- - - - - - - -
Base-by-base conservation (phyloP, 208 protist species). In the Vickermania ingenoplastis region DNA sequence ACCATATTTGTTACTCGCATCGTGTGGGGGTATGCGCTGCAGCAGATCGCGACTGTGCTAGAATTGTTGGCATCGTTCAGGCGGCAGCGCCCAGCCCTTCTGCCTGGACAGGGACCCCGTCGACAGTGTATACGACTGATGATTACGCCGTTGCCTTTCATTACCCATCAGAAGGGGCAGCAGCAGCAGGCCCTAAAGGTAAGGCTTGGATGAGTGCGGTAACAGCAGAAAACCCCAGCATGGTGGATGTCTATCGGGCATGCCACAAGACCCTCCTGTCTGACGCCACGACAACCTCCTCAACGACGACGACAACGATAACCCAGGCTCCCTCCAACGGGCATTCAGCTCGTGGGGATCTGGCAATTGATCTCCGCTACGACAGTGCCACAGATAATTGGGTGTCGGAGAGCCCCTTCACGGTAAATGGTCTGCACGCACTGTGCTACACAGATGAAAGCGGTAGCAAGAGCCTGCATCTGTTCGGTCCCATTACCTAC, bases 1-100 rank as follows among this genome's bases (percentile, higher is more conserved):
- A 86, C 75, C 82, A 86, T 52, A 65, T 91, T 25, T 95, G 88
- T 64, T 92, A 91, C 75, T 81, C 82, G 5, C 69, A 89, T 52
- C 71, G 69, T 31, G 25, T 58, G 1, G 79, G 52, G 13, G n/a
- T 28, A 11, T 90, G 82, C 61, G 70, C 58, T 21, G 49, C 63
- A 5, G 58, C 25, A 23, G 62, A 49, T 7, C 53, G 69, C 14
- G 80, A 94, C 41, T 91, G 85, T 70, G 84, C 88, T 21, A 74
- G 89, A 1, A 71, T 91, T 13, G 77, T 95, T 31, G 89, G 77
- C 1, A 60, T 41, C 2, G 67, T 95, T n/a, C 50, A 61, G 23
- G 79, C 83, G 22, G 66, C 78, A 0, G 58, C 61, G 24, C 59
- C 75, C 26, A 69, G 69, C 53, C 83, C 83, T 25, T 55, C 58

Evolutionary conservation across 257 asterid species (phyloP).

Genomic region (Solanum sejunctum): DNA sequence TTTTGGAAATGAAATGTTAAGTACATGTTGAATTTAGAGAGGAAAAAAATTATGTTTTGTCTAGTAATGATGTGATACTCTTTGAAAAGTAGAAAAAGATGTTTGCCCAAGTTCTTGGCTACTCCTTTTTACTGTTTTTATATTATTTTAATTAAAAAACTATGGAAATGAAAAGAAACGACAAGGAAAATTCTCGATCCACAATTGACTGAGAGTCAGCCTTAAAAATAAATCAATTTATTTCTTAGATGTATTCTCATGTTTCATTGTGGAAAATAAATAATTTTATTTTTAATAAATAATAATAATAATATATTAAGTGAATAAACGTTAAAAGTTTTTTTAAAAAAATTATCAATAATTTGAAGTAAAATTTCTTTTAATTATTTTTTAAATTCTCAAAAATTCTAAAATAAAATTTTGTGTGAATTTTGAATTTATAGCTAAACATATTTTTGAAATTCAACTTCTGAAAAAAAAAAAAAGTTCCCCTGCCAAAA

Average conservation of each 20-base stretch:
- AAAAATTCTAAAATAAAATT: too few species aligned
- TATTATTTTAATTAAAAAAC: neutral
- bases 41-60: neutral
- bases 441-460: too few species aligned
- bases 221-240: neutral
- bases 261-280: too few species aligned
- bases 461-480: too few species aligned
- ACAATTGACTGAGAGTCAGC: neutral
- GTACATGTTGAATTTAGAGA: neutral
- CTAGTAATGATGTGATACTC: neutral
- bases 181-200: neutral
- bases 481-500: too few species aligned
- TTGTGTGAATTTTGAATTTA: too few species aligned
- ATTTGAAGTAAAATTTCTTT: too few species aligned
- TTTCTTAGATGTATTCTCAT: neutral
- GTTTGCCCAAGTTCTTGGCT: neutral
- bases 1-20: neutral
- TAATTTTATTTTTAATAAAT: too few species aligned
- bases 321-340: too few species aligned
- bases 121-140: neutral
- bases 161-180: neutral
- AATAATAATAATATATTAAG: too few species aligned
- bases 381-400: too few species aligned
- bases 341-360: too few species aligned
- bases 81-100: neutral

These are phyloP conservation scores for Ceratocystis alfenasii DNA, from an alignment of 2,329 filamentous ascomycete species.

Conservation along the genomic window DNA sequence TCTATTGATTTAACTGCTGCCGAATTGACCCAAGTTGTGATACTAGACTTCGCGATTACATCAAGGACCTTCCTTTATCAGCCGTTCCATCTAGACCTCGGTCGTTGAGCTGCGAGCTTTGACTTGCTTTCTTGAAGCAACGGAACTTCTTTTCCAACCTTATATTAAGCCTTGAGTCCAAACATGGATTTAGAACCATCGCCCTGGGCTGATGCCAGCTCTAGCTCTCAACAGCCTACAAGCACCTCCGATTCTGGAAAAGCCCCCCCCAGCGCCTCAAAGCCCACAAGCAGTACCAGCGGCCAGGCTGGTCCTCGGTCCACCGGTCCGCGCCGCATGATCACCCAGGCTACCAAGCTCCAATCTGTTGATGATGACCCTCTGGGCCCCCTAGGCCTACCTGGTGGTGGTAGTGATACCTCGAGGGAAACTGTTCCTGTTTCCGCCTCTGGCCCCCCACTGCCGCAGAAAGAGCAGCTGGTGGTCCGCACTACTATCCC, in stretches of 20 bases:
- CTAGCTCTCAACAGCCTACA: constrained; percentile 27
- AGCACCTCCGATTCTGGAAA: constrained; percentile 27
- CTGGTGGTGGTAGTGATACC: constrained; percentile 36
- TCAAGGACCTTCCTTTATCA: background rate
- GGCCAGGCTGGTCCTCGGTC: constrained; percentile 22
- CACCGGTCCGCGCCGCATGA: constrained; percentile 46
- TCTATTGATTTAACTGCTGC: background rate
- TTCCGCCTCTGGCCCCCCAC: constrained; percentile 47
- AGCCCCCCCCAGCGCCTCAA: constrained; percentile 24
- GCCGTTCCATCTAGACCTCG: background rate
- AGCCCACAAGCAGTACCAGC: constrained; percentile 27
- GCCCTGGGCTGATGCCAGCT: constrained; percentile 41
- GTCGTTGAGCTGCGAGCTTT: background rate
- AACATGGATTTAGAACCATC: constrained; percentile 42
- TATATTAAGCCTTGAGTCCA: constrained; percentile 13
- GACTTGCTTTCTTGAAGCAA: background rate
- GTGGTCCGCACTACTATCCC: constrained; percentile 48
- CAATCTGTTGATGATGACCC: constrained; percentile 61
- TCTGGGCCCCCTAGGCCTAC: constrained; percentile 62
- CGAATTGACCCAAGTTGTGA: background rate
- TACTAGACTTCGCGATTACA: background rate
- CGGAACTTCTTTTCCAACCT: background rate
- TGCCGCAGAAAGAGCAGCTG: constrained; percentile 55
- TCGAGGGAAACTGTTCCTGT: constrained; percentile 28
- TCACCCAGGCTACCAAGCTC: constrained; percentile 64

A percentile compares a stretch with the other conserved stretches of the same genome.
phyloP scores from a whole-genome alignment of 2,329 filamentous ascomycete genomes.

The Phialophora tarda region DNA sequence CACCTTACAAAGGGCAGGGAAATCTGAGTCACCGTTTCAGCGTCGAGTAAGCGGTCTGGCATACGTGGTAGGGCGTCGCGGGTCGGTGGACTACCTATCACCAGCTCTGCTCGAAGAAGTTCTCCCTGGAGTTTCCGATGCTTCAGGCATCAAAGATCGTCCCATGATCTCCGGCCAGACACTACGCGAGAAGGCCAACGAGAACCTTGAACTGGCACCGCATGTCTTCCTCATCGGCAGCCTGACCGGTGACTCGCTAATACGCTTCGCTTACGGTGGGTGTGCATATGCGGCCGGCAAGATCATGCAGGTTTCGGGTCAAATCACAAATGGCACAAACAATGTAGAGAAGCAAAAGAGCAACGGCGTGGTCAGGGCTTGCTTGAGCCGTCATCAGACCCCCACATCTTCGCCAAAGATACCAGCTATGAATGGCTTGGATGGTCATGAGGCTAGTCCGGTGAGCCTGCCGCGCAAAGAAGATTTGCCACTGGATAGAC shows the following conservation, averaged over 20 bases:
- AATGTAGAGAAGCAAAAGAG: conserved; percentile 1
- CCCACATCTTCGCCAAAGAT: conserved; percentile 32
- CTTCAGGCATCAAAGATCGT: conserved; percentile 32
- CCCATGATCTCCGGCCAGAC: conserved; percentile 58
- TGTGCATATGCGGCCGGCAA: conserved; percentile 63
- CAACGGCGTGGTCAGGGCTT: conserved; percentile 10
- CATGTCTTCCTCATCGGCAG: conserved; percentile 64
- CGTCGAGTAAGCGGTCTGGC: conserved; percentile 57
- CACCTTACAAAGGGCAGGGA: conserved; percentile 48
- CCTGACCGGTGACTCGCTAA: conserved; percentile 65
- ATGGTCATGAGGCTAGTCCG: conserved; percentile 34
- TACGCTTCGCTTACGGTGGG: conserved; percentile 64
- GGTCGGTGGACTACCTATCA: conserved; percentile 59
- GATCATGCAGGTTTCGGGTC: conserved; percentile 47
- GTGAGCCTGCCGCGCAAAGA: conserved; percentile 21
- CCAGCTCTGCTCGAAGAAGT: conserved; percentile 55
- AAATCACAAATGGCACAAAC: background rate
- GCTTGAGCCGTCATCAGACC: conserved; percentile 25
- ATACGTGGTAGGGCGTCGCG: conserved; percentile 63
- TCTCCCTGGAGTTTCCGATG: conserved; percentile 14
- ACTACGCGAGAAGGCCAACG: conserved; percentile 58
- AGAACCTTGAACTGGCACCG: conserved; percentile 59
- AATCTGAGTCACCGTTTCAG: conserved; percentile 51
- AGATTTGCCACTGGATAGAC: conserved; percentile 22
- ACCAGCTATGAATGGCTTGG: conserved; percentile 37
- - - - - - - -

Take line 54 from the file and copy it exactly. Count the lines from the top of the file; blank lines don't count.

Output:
- GTCGTTGAGCTGCGAGCTTT: background rate